Humans distort the image of their own bodies in their minds, recent research has suggested.
Conducted at University College London, the study looked at the way in which people perceived the shape of their own hands.
The results showed that participants had a strong tendency to think that their hands were shorter and fatter than they really were.
Emma Healey, chief operating officer from eating disorder charity beat, explained the significance of the research for those struggling with eating disorders.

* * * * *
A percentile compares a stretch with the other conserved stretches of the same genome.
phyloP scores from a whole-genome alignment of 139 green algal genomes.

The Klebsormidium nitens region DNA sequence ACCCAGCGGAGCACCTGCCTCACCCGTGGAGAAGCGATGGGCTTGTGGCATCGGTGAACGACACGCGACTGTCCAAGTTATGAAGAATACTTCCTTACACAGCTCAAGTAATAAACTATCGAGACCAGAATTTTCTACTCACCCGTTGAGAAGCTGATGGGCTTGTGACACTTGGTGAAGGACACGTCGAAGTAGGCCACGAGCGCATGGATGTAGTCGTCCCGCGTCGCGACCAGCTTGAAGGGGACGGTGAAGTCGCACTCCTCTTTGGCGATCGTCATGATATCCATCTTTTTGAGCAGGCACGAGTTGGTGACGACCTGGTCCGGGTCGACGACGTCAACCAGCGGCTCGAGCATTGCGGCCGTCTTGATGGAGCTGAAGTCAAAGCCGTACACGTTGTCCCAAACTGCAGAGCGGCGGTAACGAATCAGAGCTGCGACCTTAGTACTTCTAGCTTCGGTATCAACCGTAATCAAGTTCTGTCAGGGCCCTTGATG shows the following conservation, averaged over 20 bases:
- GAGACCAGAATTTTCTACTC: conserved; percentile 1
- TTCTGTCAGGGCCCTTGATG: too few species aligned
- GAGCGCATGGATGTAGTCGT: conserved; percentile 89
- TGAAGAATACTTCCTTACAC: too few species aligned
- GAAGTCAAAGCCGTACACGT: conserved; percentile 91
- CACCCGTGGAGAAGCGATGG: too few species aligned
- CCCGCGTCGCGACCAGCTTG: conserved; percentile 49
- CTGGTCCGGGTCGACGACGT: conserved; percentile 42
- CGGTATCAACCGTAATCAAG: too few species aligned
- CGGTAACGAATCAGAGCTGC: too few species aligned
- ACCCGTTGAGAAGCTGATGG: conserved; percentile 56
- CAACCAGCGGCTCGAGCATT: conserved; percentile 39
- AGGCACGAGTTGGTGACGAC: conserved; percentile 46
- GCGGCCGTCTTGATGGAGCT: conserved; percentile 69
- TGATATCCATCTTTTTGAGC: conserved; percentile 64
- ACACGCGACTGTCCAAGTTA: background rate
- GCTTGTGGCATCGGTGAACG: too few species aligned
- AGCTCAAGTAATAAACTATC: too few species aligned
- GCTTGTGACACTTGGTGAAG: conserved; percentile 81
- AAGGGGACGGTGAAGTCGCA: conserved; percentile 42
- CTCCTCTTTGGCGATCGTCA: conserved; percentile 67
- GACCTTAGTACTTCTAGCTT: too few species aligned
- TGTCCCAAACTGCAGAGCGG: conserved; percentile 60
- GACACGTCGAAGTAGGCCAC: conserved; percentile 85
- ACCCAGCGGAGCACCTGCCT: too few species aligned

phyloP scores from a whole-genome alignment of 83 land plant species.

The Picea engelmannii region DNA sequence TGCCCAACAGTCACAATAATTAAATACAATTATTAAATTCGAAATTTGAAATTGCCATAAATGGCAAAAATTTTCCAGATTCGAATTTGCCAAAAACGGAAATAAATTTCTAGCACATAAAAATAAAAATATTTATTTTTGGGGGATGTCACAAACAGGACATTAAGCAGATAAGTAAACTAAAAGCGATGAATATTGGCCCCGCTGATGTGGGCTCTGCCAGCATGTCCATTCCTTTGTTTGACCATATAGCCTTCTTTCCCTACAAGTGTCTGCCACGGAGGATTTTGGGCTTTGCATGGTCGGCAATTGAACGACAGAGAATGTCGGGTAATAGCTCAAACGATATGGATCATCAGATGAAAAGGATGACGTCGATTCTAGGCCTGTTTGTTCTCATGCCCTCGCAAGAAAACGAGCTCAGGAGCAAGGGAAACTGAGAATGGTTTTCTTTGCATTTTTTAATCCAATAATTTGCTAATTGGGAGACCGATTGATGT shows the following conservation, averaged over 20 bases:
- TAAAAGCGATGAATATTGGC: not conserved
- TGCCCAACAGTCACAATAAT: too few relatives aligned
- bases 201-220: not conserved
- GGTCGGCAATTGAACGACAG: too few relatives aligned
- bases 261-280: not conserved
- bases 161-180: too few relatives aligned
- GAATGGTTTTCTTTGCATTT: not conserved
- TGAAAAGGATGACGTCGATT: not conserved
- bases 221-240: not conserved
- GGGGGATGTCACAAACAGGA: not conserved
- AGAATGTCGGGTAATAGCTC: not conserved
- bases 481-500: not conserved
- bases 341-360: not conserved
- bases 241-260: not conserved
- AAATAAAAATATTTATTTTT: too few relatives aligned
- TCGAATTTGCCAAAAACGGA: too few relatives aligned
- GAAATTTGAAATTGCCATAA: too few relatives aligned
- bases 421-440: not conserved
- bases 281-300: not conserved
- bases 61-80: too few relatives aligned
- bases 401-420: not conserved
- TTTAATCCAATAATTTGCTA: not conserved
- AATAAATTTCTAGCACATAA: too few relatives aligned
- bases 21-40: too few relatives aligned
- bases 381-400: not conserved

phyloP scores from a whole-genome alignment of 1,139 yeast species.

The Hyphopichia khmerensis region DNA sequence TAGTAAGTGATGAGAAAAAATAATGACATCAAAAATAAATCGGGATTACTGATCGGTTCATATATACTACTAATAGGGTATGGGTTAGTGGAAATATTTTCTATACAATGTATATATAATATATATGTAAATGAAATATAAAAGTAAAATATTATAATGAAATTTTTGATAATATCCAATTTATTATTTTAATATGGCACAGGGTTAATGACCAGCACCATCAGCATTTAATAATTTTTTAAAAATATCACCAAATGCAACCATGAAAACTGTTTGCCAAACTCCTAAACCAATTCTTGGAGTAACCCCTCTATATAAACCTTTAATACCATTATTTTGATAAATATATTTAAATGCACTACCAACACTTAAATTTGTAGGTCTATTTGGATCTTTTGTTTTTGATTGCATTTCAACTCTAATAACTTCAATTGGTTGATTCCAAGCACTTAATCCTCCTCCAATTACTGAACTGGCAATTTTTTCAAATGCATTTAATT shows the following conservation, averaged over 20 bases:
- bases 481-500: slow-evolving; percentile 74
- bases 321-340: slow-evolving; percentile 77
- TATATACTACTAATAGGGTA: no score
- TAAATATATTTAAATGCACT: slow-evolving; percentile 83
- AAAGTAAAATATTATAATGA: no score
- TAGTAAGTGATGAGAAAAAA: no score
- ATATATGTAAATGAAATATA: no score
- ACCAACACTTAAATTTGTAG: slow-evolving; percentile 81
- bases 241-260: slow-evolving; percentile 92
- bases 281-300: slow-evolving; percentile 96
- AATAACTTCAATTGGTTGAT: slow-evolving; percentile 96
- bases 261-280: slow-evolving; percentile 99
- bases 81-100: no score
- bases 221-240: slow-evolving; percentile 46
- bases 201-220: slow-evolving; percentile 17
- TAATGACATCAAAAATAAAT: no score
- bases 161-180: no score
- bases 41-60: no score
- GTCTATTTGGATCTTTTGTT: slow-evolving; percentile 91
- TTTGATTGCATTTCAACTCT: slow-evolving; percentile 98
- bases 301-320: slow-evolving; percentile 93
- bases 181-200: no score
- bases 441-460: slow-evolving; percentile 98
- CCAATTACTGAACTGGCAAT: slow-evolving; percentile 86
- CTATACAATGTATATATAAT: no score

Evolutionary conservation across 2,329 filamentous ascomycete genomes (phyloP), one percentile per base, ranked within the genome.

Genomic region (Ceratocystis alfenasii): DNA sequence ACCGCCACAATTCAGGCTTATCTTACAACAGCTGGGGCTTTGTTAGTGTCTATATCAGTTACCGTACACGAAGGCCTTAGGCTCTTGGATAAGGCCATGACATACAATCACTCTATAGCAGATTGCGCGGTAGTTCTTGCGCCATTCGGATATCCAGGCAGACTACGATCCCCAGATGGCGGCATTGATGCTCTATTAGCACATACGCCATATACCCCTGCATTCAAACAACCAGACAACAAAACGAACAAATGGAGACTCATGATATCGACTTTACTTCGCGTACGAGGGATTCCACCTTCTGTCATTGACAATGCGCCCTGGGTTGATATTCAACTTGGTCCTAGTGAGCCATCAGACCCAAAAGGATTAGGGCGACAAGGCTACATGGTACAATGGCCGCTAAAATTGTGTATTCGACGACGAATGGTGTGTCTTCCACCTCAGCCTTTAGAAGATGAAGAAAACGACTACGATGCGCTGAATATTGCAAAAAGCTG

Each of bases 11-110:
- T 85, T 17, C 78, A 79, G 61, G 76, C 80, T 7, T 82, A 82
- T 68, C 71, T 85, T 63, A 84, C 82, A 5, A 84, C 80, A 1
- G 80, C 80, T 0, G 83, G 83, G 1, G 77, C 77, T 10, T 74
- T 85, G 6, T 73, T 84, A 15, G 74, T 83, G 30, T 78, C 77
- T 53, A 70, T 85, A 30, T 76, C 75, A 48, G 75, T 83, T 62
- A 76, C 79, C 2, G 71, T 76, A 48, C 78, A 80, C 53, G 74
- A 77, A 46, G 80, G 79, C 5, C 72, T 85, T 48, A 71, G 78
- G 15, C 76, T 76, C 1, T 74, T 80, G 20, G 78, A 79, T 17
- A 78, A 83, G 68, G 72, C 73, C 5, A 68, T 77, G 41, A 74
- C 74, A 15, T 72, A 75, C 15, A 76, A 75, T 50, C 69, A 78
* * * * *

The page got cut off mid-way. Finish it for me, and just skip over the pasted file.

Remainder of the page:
"This piece of research is helpful in identifying another piece of the puzzle and may help families and sufferers themselves understand that it is not their or their loved one's fault if they develop an eating disorder."
She added: "The first step is admitting to yourself that you have a problem and you need help and then knowing where you should go to get that help and support.
"For a carer, it is getting as much information they can so that they understand the illness better and know where someone can go for help and support."
Who can you complain to about private hospital care?